What Is the Purpose of a Tatami Room?

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A tatami room is a fixture in washitsu, or traditional Japanese interior design. The tatami room, with its simple furnishings and open atmosphere, can bring the Far East into any Western home.

Facts

  • A tatami room takes its name from the tatami mat, which is one of the room's predominant features. Constructed from rice straw, a traditional tatami mat measures 3 feet by 6 feet and is used to provide comfort for sitting or sleeping.

History

  • Dating as far back as the 700s, tatami mats became a symbol of social status during ancient Japanese times. Only the wealthy could afford to rest on tatami mats. Commoners were forced to sit on the bare floor.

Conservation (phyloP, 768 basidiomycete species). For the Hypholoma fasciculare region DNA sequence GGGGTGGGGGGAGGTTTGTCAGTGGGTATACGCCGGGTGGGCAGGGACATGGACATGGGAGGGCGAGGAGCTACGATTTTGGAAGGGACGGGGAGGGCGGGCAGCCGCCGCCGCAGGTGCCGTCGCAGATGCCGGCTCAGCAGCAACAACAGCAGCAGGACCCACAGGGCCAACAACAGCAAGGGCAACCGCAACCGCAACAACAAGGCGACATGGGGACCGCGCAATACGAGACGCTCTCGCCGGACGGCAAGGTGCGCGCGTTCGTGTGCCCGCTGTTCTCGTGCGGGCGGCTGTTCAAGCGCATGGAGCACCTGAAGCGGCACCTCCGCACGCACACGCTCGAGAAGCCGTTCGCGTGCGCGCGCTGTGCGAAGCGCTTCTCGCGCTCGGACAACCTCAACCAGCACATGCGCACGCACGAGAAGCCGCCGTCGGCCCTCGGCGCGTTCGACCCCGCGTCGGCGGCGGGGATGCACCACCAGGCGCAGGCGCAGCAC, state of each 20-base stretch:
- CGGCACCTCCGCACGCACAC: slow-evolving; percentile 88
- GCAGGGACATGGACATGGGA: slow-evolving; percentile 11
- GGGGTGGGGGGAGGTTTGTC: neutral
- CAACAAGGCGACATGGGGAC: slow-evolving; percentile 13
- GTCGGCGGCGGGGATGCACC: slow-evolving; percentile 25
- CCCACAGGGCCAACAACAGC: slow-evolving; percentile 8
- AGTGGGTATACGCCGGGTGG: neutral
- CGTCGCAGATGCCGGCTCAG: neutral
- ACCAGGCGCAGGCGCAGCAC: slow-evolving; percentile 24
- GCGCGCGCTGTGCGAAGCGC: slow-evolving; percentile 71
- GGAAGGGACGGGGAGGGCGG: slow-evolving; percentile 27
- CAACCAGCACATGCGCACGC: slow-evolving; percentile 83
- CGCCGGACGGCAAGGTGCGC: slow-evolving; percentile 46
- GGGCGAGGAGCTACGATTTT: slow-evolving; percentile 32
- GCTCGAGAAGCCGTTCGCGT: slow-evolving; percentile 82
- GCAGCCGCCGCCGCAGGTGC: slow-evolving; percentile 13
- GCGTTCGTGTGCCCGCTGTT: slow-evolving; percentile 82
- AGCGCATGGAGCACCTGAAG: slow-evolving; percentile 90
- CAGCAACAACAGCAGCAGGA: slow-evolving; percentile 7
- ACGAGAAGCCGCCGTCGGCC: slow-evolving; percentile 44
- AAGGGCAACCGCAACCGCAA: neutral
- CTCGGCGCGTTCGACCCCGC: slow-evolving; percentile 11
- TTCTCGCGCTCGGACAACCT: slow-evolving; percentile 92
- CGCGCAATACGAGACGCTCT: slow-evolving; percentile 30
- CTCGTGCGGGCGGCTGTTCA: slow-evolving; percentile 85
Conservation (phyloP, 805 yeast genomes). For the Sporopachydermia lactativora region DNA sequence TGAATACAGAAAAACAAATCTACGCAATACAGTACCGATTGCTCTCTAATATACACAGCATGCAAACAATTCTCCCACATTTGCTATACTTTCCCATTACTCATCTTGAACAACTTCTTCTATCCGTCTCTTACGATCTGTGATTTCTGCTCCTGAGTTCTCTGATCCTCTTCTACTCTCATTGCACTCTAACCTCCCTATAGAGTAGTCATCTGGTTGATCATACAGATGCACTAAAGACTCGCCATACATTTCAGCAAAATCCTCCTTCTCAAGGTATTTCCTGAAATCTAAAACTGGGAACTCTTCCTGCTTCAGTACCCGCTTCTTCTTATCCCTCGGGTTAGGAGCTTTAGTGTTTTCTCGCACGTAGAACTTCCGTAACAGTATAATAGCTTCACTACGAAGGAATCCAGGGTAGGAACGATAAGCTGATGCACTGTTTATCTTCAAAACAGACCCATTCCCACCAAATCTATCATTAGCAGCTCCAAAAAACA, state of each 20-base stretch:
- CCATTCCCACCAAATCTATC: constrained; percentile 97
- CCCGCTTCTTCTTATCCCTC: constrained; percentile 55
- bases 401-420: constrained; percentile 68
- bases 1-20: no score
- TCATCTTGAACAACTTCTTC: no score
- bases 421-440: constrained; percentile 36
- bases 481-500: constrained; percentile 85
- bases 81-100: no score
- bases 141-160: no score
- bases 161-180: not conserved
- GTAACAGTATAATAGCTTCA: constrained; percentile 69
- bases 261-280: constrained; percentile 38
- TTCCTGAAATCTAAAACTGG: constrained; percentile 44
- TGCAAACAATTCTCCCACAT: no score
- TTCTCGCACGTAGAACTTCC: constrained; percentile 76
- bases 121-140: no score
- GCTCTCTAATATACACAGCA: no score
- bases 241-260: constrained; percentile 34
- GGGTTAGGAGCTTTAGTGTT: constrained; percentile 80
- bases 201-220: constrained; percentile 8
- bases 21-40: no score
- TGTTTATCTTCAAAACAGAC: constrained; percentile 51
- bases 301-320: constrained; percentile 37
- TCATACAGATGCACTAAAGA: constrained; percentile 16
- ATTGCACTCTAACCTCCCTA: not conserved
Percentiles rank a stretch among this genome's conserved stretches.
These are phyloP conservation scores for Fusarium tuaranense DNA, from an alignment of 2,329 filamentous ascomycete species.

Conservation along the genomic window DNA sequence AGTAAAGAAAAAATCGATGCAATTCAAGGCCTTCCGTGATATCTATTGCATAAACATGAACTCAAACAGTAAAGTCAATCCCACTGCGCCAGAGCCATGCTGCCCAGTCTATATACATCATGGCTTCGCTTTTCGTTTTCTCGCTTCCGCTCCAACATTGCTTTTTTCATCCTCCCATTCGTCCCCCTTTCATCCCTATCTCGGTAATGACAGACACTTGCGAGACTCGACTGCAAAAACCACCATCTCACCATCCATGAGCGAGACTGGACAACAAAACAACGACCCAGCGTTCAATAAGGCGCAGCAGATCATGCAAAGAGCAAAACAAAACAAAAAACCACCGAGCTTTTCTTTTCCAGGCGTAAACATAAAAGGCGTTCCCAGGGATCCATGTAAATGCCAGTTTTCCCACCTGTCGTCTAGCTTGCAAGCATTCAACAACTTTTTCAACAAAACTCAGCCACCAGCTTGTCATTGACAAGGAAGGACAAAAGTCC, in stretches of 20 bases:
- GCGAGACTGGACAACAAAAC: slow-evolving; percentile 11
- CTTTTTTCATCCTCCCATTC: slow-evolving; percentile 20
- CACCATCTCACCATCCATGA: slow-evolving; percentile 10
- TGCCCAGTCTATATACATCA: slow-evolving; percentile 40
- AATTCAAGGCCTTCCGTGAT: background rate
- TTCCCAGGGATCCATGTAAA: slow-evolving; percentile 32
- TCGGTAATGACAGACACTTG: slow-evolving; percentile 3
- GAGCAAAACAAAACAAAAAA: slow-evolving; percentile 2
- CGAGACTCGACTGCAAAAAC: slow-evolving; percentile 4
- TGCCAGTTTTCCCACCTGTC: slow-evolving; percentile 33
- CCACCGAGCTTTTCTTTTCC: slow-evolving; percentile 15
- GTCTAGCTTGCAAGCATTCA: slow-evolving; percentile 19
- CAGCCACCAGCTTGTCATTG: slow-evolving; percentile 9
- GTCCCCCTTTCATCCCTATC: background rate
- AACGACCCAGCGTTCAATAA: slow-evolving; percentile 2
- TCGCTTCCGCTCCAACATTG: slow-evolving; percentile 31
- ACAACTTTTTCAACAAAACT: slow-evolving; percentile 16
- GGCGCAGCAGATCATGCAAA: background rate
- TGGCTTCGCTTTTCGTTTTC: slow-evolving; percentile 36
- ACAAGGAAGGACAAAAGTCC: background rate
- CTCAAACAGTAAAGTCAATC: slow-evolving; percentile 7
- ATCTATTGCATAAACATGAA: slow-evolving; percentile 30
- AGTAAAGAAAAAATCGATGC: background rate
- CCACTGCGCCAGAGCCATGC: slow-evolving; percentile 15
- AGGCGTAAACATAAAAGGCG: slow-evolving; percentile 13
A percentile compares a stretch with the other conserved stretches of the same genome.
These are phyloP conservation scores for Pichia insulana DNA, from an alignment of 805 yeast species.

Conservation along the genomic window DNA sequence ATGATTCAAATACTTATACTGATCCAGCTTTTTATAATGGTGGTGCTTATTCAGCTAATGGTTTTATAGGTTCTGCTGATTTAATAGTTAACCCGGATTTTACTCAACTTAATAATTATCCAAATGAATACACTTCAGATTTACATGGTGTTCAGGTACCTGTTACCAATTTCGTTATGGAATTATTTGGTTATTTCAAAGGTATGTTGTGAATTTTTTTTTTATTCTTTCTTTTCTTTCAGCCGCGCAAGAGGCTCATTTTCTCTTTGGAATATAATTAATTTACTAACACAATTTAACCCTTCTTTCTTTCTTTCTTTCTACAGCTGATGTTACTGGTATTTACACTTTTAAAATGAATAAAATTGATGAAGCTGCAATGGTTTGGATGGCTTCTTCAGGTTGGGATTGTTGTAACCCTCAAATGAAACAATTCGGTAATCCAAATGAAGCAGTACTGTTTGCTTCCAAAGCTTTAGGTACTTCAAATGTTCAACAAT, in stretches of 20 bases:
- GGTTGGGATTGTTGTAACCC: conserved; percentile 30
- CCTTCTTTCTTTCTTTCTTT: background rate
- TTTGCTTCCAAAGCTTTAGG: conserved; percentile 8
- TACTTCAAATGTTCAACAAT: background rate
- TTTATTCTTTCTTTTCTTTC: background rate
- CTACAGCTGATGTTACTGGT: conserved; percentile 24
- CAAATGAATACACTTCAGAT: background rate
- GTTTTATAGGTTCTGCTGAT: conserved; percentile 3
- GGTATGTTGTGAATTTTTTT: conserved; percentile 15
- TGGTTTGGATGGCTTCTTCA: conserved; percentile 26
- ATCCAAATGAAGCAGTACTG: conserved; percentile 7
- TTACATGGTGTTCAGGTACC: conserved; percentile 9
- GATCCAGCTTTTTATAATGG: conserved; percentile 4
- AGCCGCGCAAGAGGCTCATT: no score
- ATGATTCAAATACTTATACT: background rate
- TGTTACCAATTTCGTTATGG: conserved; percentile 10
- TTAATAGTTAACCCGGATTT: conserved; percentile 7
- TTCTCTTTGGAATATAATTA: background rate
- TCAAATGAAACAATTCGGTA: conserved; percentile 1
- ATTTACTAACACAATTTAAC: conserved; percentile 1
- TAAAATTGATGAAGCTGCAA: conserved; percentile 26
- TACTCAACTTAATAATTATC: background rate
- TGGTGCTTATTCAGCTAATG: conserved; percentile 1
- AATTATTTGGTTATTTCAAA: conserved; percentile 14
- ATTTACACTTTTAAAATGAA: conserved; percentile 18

Features

  • Aside from the traditional mats, a tatami room also features low ceilings, futons or cushions for furniture, rice paper blinds and thin privacy screens called shoji instead of walls.

Uses

  • The open feel of a tatami room provides relaxation and peace of mind. In traditional Japanese culture, a tatami room often served to entertain visitors, conduct tea ceremonies, or house a religious altar. The room's airy design, straw mats and simple décor also helped alleviate the humid Japanese summers.

Fun Facts

  • The term tatami is derived from the Japanese word "tatumu," meaning "fold." Respect for tatami mats also started the tradition of removing one's shoes before entering a tatami room.

References

  • Photo Credit Image by Flickr.com, courtesy of "中十洋
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